Pullen's affidavit averred:

"I did not make any of the highlighted marks on the jury venire list, and I did not instruct anyone else to make the highlighted marks. I did not rely on the highlighted jury venire list in making my decision on how to use my peremptory strikes." Id., at 170–171 (paragraph numeral omitted).

         Neither affidavit provided further explanation of the documents, and neither Lanier nor Pullen testified in the habeas proceeding.

         After considering the evidence, the state habeas court denied relief. The court first stated that, "[a]s a preliminary matter, " Foster's Batson claim was "not reviewable based on the doctrine of res judicata" because it had been "raised and litigated adversely to [Foster] on his direct appeal to the Georgia Supreme Court." App. 175. The court nonetheless announced that it would "mak[e] findings of fact and conclusions of law" on that claim. Id., at 191. Based on what it referred to as a "Batson . . . analysis, " the court concluded that Foster's "renewed Batson claim is without merit, " because he had "fail[ed] to demonstrate purposeful discrimination." Id., at 192, 195, 196.

         The Georgia Supreme Court denied Foster the "Certificate of Probable Cause" necessary under state law for him to pursue an appeal, determining that his claim had no "arguable merit." Id., at 246; see Ga. Code Ann. §9–14–52 (2014); Ga. Sup. Ct. Rule 36 (2014). We granted certiorari. 575 U.S. __(2015).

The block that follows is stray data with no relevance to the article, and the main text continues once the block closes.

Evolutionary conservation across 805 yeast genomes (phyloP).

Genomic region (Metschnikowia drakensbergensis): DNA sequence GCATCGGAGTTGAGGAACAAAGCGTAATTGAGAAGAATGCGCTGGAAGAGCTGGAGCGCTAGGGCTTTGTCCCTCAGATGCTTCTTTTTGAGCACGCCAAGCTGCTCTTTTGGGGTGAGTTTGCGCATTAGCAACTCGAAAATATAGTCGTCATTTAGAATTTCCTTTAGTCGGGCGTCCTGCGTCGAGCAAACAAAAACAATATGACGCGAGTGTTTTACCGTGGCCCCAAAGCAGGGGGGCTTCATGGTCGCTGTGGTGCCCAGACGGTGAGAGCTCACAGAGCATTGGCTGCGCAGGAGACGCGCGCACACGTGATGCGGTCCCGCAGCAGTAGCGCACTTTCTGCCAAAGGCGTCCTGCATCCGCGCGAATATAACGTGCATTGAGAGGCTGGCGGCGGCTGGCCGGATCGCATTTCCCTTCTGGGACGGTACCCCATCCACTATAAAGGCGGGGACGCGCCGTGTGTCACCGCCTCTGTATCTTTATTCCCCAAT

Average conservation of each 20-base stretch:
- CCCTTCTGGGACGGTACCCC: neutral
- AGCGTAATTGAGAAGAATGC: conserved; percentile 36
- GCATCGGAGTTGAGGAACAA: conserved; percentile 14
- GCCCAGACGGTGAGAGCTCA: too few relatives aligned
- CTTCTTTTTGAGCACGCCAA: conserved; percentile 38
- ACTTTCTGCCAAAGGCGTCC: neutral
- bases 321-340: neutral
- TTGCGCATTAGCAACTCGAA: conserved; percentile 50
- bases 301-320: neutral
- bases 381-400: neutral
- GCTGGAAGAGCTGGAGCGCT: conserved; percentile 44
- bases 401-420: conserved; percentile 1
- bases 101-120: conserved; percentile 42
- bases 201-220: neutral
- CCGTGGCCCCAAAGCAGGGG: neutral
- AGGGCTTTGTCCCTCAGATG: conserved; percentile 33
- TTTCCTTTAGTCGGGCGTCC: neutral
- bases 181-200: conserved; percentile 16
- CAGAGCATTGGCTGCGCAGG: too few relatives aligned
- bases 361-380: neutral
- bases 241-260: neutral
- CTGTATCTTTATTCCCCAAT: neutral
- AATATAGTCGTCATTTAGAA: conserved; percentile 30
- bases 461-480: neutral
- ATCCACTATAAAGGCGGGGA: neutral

II

         Before turning to the merits of Foster's Batson claim, we address a threshold issue. Neither party contests our jurisdiction to review Foster's claims, but we "have an independent obligation to determine whether subject-matter jurisdiction exists, even in the absence of a challenge from any party." Arbaugh v. Y & H Corp., 546 U.S. 500, 514 (2006).

         This Court lacks jurisdiction to entertain a federal claim on review of a state court judgment "if that judgment rests on a state law ground that is both 'independent' of the merits of the federal claim and an 'adequate' basis for the court's decision." Harris v. Reed, 489 U.S. 255, 260 (1989).

         The state habeas court noted that Foster's Batson claim was "not reviewable based on the doctrine of res judicata" under Georgia law. App. 175. The Georgia Supreme Court's unelaborated order on review provides no reasoning for its decision.[1] That raises the question whether the Georgia Supreme Court's order-the judgment from which Foster sought certiorari[2]-rests on an adequate and independent state law ground so as to preclude our jurisdiction over Foster's federal claim.